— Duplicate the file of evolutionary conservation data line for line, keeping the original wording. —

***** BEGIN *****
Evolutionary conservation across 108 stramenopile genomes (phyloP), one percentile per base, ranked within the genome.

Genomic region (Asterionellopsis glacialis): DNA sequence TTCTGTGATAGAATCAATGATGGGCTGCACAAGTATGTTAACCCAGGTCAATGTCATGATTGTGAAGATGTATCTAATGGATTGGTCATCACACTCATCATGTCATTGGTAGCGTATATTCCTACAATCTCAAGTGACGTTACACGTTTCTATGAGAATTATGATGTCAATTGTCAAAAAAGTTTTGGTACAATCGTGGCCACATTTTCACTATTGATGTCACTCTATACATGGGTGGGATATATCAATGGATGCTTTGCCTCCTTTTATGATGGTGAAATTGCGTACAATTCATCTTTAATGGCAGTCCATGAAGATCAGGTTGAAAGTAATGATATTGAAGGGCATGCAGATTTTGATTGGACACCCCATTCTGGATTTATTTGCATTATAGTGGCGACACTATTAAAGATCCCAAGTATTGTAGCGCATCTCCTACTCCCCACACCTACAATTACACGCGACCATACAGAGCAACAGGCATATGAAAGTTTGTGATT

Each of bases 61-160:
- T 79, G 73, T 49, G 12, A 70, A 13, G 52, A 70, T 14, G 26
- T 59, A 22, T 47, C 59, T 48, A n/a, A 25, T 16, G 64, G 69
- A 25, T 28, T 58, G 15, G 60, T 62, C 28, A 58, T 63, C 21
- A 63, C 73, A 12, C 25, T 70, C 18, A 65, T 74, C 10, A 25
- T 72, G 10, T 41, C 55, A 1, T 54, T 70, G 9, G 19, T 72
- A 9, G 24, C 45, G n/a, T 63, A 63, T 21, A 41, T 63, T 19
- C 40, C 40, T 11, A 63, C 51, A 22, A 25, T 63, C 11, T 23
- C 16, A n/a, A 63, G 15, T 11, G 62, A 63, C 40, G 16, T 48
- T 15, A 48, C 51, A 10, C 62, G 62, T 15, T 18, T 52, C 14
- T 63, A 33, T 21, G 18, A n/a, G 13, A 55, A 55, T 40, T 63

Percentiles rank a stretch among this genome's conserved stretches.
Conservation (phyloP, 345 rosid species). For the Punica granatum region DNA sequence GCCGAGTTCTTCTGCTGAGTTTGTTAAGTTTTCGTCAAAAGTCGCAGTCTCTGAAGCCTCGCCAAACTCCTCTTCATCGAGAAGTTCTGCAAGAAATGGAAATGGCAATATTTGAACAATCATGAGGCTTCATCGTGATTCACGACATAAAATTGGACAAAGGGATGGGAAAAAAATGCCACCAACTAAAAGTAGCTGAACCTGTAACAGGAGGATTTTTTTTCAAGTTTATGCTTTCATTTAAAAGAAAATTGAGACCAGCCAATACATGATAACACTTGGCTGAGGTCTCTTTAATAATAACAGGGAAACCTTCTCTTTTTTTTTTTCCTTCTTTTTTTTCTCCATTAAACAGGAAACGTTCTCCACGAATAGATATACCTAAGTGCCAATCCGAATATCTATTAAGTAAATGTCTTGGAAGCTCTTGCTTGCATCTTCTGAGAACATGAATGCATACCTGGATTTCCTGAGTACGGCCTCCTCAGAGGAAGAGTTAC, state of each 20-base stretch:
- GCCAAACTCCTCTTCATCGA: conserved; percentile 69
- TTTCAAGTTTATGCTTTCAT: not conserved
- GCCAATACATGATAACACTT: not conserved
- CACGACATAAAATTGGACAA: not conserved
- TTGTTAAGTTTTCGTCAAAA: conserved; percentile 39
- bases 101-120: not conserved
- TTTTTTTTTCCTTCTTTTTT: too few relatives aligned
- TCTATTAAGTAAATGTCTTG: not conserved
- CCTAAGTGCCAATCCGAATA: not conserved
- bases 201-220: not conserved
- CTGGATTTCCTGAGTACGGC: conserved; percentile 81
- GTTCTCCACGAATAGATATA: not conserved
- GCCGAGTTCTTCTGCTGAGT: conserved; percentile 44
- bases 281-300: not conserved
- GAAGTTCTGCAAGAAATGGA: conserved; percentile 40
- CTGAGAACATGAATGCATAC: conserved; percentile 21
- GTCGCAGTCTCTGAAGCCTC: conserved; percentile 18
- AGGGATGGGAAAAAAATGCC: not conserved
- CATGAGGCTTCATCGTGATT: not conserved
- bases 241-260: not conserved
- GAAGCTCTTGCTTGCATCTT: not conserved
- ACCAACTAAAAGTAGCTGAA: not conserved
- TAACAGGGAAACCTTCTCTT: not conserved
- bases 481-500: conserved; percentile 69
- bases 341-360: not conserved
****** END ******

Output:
Evolutionary conservation across 108 stramenopile genomes (phyloP), one percentile per base, ranked within the genome.

Genomic region (Asterionellopsis glacialis): DNA sequence TTCTGTGATAGAATCAATGATGGGCTGCACAAGTATGTTAACCCAGGTCAATGTCATGATTGTGAAGATGTATCTAATGGATTGGTCATCACACTCATCATGTCATTGGTAGCGTATATTCCTACAATCTCAAGTGACGTTACACGTTTCTATGAGAATTATGATGTCAATTGTCAAAAAAGTTTTGGTACAATCGTGGCCACATTTTCACTATTGATGTCACTCTATACATGGGTGGGATATATCAATGGATGCTTTGCCTCCTTTTATGATGGTGAAATTGCGTACAATTCATCTTTAATGGCAGTCCATGAAGATCAGGTTGAAAGTAATGATATTGAAGGGCATGCAGATTTTGATTGGACACCCCATTCTGGATTTATTTGCATTATAGTGGCGACACTATTAAAGATCCCAAGTATTGTAGCGCATCTCCTACTCCCCACACCTACAATTACACGCGACCATACAGAGCAACAGGCATATGAAAGTTTGTGATT

Each of bases 61-160:
- T 79, G 73, T 49, G 12, A 70, A 13, G 52, A 70, T 14, G 26
- T 59, A 22, T 47, C 59, T 48, A n/a, A 25, T 16, G 64, G 69
- A 25, T 28, T 58, G 15, G 60, T 62, C 28, A 58, T 63, C 21
- A 63, C 73, A 12, C 25, T 70, C 18, A 65, T 74, C 10, A 25
- T 72, G 10, T 41, C 55, A 1, T 54, T 70, G 9, G 19, T 72
- A 9, G 24, C 45, G n/a, T 63, A 63, T 21, A 41, T 63, T 19
- C 40, C 40, T 11, A 63, C 51, A 22, A 25, T 63, C 11, T 23
- C 16, A n/a, A 63, G 15, T 11, G 62, A 63, C 40, G 16, T 48
- T 15, A 48, C 51, A 10, C 62, G 62, T 15, T 18, T 52, C 14
- T 63, A 33, T 21, G 18, A n/a, G 13, A 55, A 55, T 40, T 63

Percentiles rank a stretch among this genome's conserved stretches.
Conservation (phyloP, 345 rosid species). For the Punica granatum region DNA sequence GCCGAGTTCTTCTGCTGAGTTTGTTAAGTTTTCGTCAAAAGTCGCAGTCTCTGAAGCCTCGCCAAACTCCTCTTCATCGAGAAGTTCTGCAAGAAATGGAAATGGCAATATTTGAACAATCATGAGGCTTCATCGTGATTCACGACATAAAATTGGACAAAGGGATGGGAAAAAAATGCCACCAACTAAAAGTAGCTGAACCTGTAACAGGAGGATTTTTTTTCAAGTTTATGCTTTCATTTAAAAGAAAATTGAGACCAGCCAATACATGATAACACTTGGCTGAGGTCTCTTTAATAATAACAGGGAAACCTTCTCTTTTTTTTTTTCCTTCTTTTTTTTCTCCATTAAACAGGAAACGTTCTCCACGAATAGATATACCTAAGTGCCAATCCGAATATCTATTAAGTAAATGTCTTGGAAGCTCTTGCTTGCATCTTCTGAGAACATGAATGCATACCTGGATTTCCTGAGTACGGCCTCCTCAGAGGAAGAGTTAC, state of each 20-base stretch:
- GCCAAACTCCTCTTCATCGA: conserved; percentile 69
- TTTCAAGTTTATGCTTTCAT: not conserved
- GCCAATACATGATAACACTT: not conserved
- CACGACATAAAATTGGACAA: not conserved
- TTGTTAAGTTTTCGTCAAAA: conserved; percentile 39
- bases 101-120: not conserved
- TTTTTTTTTCCTTCTTTTTT: too few relatives aligned
- TCTATTAAGTAAATGTCTTG: not conserved
- CCTAAGTGCCAATCCGAATA: not conserved
- bases 201-220: not conserved
- CTGGATTTCCTGAGTACGGC: conserved; percentile 81
- GTTCTCCACGAATAGATATA: not conserved
- GCCGAGTTCTTCTGCTGAGT: conserved; percentile 44
- bases 281-300: not conserved
- GAAGTTCTGCAAGAAATGGA: conserved; percentile 40
- CTGAGAACATGAATGCATAC: conserved; percentile 21
- GTCGCAGTCTCTGAAGCCTC: conserved; percentile 18
- AGGGATGGGAAAAAAATGCC: not conserved
- CATGAGGCTTCATCGTGATT: not conserved
- bases 241-260: not conserved
- GAAGCTCTTGCTTGCATCTT: not conserved
- ACCAACTAAAAGTAGCTGAA: not conserved
- TAACAGGGAAACCTTCTCTT: not conserved
- bases 481-500: conserved; percentile 69
- bases 341-360: not conserved